Anyone who has been involved in food politics knows that that is rubbish. It is like saying that labelling a packet of cigarettes as jolly good for your health is a way that will not help change consumer behaviour. This is completely contrary to over 20 years of UK policy to introduce clear, front-of-pack, traffic-light nutrition information to help shoppers easily identify which products are high in sugar, salt and fat. Reading any of the Government’s proposed new obesity strategies shows that this labelling is planned to be even clearer.

Across the world, labelling is already incredibly complicated. The industry likes it like that. It does not want things to be simple. However, there are people around the world trying to deal with this. For instance, the Health Minister in Chile recently decided that no cereal companies could use cartoons to sell their products, so Tony the Tiger disappeared, replaced by a black splodge. Children now tell their parents not to eat that cereal. If we do not set high standards, we will never be able to change things like this. We will not even be able to label sugar clearly.

I am also very worried about what will come into this country. Why on earth do we need more American biscuits? If you take a biscuit such as Tim Tams, a chocolate-covered cream biscuit, extremely like a Penguin, we will get this in spades and it will be cheaper than the Penguin, which already sells to 99.1% of households. Low-quality food is unhealthy food. It has usually meant deforestation in its production, terrible treatment of animals and, as I said the other day, there are over 60 billion of them; 80% of all living creatures on earth sit in cages waiting to be fed to us.

We have fought very hard for our high standards, and it seems quite extraordinary that at a moment of extreme crisis in health and the environment, we should even need to have this debate, let alone have the feeling that the Government might try to overrule it when this Bill goes back to the Commons. Even supermarkets are agreed that we cannot lower our standards. I listened the other day to Christiana Figueres say that we only have 10 years to get on top of the climate crisis, and that in 10 years we must cut our emissions by 50%. Food and agriculture contribute hugely to this, and if we do not have standards that look at the environmental impact, then quite frankly, we have not got a prayer. Next year, we are leading the COP. We should now be talking about achieving higher standards, not fighting to defend the ones that we already have.

Baroness McIntosh of Pickering Portrait Baroness McIntosh of Pickering (Con)
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My Lords, I am delighted to follow the noble Baroness, Lady Boycott, who is a leading light on the advisory panel of the Dimbleby report, which I will refer to shortly. I thank the noble Lord, Lord Grantchester, for moving the lead amendment in this group. I do not intend to repeat many of the comments that have been made; he has very eloquently addressed the issues of the amendments in the names of the noble Viscount, Lord Trenchard, and others, which purport to fall foul of the World Trade Organization.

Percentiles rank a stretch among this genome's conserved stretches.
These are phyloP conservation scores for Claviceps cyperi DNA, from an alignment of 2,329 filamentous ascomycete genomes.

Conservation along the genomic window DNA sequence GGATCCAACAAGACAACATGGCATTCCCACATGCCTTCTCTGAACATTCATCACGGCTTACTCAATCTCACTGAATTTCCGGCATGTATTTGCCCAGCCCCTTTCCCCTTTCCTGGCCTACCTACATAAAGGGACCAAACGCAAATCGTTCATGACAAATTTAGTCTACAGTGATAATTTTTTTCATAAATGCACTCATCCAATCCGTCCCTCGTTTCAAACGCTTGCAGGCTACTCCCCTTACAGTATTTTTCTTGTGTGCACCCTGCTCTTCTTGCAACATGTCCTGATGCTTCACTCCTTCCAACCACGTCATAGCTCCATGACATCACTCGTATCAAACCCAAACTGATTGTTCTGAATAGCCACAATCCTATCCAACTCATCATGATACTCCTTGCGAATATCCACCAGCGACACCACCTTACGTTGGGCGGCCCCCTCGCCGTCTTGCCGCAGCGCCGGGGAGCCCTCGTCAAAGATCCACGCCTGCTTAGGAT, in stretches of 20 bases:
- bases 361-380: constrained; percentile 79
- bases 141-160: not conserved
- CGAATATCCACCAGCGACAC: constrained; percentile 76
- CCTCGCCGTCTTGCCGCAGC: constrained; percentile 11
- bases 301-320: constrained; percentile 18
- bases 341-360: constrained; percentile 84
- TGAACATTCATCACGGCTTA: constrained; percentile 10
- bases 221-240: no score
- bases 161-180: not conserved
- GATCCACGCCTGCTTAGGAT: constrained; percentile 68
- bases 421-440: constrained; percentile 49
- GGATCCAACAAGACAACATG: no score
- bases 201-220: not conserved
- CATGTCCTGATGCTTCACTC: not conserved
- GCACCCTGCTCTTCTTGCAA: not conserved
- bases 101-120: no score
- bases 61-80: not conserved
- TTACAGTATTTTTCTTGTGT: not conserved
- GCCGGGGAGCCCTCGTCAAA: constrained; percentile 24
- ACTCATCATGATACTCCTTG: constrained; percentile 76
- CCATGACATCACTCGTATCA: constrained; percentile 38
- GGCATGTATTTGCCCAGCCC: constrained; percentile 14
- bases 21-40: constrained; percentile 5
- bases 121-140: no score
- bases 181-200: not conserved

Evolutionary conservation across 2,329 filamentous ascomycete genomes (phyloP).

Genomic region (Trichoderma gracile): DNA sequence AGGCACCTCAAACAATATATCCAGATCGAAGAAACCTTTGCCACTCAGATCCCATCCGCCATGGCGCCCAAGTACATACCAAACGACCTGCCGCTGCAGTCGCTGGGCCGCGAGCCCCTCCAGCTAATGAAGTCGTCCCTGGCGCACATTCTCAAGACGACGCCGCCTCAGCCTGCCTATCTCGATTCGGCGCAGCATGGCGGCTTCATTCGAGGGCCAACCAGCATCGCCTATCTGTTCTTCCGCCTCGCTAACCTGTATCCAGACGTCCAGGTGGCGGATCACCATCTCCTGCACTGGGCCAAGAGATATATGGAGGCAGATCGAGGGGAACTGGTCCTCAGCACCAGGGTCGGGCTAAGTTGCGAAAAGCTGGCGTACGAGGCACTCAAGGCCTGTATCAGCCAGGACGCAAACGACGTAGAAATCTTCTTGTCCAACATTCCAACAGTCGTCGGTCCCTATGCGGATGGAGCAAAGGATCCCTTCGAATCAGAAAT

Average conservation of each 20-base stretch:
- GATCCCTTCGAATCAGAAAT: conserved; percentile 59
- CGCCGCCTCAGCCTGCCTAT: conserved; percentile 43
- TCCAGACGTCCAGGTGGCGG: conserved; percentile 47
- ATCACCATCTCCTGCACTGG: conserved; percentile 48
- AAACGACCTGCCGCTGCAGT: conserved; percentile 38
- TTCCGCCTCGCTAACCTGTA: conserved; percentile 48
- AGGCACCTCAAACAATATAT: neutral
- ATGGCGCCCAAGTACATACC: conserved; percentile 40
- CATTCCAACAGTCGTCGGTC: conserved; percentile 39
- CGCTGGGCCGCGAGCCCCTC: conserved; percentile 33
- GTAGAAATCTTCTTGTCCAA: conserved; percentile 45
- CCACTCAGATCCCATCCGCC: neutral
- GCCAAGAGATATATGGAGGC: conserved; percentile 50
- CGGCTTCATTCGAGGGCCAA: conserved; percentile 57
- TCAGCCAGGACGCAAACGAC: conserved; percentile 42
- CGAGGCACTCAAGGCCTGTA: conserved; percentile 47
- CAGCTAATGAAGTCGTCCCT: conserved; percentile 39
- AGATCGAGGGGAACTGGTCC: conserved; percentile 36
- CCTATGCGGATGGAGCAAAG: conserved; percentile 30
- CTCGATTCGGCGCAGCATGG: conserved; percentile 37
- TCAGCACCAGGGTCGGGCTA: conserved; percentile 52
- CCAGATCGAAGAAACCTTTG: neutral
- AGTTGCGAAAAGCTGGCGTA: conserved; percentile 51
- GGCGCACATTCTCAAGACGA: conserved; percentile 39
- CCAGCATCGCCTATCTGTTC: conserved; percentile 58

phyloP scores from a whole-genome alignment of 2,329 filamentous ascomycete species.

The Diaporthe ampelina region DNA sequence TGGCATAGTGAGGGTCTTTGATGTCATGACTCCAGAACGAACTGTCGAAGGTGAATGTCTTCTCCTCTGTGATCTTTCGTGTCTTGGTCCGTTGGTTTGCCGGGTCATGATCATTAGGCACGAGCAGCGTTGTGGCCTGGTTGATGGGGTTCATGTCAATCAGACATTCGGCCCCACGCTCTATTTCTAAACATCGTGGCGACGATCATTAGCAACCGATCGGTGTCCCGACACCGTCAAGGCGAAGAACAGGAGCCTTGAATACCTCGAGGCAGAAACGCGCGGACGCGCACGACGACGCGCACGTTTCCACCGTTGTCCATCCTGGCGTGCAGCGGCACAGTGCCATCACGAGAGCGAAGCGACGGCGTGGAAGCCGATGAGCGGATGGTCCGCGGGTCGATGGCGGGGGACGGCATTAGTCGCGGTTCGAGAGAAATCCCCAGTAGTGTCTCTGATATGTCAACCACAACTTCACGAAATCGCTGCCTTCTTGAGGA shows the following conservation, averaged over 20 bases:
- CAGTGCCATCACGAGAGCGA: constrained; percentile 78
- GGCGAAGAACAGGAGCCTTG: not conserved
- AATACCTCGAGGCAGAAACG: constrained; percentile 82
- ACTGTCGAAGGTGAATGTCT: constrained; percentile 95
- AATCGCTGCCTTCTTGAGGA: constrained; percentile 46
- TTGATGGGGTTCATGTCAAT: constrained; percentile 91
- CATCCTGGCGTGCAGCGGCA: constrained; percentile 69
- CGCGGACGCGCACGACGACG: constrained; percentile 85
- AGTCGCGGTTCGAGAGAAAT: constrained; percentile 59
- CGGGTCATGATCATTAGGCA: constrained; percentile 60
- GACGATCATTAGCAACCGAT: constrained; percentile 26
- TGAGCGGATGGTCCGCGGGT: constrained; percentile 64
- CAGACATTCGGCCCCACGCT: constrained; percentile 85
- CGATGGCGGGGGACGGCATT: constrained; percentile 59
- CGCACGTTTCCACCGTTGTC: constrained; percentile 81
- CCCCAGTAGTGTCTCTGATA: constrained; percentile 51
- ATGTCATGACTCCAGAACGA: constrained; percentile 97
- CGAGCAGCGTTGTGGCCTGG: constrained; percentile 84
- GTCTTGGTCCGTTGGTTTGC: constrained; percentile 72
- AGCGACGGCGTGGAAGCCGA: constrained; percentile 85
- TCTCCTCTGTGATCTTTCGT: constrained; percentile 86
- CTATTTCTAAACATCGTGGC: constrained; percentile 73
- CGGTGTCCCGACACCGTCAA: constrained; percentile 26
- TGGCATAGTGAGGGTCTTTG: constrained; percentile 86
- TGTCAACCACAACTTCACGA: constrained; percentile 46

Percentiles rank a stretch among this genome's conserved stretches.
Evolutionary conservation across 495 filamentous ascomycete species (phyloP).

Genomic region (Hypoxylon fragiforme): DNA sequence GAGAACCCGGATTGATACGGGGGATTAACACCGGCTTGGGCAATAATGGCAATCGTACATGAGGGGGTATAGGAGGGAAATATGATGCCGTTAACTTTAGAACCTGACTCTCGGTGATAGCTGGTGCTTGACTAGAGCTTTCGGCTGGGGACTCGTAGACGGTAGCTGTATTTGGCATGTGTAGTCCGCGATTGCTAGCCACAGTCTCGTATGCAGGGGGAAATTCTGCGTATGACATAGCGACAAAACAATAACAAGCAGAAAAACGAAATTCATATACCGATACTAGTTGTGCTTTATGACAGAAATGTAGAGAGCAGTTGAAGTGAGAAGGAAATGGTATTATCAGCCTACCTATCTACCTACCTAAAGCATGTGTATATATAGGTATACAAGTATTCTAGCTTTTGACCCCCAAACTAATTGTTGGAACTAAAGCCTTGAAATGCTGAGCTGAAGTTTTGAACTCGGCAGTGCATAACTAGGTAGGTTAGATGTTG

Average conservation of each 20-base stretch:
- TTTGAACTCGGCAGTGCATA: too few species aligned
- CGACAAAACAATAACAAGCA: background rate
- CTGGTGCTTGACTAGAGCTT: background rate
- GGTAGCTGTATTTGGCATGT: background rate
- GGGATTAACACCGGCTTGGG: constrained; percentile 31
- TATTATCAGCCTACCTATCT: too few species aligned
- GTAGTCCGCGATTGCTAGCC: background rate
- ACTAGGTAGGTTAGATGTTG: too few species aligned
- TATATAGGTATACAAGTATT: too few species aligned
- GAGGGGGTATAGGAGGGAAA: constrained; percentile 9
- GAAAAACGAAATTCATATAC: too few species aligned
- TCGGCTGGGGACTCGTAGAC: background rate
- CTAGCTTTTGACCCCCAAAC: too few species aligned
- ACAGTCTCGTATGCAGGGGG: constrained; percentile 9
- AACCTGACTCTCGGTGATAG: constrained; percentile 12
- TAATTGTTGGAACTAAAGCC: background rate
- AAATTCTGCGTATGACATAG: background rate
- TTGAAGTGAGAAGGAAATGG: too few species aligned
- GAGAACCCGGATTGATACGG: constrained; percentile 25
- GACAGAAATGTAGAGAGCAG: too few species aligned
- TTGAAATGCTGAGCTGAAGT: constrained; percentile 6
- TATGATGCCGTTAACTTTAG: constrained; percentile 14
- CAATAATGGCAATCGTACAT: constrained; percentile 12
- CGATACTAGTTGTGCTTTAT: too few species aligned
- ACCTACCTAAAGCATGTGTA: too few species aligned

I shall speak initially to Amendment 90, and thank the noble Baronesses, Lady Henig, Lady Ritchie of Downpatrick and Lady Jones of Moulsecoomb, who have been on this journey with a similar amendment in the original rollover trade Bill, on which we made a lot of progress. The noble Lord, Lord Purvis, rather annoyingly, got in before me by tabling the amendment that was carried. We will discuss that further in the context of the trade Bill.

As the noble Lord, Lord Grantchester, said when moving Amendment 89ZA, this is an issue that consumers and farmers care passionately about. It was front and centre of the Conservative manifesto—not that I saw that—which we want to build on with this amendment, to then adopt what was originally government policy in the rollover trade Bill. I will not refer to it, but it complements Amendment 97 which follows later.

The noble Lord, Lord Krebs, and others, referred to part 1 of the interim report by Henry Dimbleby—I almost called him a noble Lord—in the National Food Strategy. On page 7 he refers to

“grasping the once-in-a-lifetime opportunity to decide what kind of trading nation we want to be. The essence of sovereignty is freedom—including the freedom to uphold our own values and principles within the global marketplace. In negotiating our new trade deals, the Government must protect the high environmental and animal welfare standards of which our country is justly proud. It should also have the confidence to subject any prospective deals to independent scrutiny: a standard process in mature trading nations such as the United States, Australia and Canada. If we put the right mechanisms in place, we can ensure high food standards, protect the environment and be a champion of free trade.”

There we have it. We are taking back control. I applaud that in this sea change, for the first time in nigh-on 50 years, we will decide how we trade.